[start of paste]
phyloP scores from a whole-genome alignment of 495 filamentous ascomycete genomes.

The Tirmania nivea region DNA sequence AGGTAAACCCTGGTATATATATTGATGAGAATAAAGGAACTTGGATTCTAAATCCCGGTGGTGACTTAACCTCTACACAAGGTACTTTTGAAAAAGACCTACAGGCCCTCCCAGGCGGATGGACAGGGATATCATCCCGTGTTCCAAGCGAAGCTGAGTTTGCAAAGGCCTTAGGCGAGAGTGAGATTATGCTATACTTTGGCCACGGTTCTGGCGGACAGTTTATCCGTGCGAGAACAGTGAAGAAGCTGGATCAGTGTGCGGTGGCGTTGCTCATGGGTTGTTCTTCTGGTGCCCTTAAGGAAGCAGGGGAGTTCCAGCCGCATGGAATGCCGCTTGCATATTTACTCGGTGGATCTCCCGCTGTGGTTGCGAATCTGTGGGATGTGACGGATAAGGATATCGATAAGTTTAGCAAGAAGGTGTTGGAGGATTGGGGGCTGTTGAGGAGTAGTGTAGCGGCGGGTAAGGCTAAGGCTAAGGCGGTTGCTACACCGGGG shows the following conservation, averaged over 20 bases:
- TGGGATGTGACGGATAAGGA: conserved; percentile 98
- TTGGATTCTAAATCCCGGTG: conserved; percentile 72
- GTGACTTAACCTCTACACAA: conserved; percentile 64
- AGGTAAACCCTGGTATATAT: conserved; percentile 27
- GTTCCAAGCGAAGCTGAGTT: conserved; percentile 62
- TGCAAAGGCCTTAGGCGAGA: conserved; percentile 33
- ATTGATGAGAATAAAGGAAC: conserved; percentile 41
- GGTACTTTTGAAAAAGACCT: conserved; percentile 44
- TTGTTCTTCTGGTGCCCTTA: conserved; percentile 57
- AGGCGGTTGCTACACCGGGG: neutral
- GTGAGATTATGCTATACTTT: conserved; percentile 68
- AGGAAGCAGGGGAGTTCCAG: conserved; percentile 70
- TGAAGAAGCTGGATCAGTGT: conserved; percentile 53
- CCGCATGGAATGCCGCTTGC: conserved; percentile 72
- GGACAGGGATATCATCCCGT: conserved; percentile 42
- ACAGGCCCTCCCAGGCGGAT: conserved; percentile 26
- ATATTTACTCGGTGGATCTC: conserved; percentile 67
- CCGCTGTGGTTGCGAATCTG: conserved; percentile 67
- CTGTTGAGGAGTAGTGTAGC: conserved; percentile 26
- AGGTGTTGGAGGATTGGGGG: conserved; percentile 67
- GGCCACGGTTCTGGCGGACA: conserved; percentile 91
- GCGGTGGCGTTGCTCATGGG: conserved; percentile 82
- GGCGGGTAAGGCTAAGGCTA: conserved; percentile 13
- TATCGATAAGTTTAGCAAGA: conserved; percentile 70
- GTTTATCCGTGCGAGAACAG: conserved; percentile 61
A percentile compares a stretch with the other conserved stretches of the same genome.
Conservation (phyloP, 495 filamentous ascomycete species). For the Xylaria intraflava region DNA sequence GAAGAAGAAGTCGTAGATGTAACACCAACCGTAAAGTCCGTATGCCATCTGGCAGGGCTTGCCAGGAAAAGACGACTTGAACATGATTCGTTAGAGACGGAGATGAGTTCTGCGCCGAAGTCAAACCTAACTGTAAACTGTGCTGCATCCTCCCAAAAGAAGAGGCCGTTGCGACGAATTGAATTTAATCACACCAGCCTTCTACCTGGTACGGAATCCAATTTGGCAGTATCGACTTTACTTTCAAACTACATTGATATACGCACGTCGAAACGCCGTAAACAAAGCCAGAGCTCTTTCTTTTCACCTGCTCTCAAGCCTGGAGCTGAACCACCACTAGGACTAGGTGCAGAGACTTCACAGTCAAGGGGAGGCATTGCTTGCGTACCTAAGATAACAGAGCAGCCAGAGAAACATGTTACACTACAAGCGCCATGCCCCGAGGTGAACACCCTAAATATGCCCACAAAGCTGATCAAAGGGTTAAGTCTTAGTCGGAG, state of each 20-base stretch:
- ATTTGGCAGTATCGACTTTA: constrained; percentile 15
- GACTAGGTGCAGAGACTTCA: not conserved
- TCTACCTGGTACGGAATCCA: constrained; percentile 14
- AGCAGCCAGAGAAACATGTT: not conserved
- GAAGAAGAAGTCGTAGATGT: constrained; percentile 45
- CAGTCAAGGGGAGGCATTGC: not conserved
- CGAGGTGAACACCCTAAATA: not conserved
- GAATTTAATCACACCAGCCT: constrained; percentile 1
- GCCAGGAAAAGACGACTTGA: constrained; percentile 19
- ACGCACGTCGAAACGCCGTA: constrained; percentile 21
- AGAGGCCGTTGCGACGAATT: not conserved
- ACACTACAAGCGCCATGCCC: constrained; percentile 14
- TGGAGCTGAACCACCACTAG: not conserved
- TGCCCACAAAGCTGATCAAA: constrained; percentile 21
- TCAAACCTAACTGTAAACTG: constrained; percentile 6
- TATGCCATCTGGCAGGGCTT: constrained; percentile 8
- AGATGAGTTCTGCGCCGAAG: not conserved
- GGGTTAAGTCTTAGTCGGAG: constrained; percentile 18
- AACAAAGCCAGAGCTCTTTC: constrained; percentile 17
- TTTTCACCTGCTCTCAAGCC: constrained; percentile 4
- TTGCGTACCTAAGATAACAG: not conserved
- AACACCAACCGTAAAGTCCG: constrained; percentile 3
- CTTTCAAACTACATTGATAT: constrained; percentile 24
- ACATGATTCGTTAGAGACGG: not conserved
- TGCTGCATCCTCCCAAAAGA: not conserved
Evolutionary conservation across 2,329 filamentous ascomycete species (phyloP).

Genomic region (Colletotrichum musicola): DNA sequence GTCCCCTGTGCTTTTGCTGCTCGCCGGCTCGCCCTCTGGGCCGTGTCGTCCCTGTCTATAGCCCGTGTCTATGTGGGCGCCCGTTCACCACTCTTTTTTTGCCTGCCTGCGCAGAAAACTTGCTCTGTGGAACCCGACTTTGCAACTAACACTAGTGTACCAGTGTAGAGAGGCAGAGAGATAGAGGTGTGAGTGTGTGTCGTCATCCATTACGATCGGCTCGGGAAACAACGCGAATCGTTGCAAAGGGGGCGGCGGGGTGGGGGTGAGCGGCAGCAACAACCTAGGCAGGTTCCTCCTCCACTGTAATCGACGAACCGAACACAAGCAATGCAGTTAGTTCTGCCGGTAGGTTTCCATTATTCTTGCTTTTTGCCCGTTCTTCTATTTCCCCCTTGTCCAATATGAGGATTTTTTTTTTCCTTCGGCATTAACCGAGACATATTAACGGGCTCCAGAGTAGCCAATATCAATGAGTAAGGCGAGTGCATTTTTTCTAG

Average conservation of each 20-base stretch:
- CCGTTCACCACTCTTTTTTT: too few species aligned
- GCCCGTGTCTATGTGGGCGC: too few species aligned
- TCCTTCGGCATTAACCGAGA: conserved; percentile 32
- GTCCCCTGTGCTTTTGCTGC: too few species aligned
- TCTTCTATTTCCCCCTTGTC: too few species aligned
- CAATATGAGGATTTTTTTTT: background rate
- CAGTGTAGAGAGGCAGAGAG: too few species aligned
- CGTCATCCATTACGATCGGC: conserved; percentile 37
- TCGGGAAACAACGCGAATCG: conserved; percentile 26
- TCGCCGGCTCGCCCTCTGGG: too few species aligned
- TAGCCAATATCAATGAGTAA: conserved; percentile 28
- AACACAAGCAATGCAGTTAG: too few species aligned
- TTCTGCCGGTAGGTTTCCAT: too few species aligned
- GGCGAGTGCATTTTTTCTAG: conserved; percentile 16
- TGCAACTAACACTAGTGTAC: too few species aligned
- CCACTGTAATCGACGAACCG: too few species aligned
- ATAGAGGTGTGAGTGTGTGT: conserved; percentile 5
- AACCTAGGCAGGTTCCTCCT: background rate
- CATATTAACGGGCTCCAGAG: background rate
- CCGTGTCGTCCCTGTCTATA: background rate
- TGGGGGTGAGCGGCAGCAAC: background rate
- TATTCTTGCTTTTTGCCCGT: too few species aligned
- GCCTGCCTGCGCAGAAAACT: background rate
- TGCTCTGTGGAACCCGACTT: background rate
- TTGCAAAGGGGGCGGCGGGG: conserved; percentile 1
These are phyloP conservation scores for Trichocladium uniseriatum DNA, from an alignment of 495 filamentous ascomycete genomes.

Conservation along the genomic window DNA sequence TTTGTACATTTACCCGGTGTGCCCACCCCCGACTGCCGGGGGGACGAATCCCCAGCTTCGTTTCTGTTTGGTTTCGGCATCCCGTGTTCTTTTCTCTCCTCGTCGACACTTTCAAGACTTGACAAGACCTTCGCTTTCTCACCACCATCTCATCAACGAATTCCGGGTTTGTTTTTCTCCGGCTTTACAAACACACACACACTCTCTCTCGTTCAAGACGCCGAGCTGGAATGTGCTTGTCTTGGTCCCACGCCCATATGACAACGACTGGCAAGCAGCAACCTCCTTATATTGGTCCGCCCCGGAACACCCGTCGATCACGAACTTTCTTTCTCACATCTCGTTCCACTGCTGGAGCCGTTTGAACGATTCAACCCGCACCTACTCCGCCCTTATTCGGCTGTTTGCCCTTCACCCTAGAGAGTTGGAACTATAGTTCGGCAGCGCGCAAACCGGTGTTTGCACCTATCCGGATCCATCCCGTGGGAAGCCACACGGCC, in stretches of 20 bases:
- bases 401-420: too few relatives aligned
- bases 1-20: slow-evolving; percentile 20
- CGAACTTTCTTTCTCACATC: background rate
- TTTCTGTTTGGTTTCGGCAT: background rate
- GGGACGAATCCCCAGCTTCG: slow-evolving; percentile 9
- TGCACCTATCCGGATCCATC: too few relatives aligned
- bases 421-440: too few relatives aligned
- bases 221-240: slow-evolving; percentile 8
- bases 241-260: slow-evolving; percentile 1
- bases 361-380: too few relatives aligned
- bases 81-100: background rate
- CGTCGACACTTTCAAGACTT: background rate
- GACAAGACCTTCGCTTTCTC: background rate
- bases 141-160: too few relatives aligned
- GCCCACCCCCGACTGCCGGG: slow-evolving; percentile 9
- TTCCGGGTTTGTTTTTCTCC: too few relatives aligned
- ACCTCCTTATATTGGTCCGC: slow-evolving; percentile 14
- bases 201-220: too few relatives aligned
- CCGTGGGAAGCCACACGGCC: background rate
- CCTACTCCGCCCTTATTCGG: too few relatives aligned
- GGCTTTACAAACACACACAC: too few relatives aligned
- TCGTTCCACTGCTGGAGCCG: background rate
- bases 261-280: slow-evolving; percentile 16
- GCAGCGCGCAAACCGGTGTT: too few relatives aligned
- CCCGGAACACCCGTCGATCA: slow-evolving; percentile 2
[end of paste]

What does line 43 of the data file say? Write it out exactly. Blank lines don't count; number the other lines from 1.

- TGCCCACAAAGCTGATCAAA: constrained; percentile 21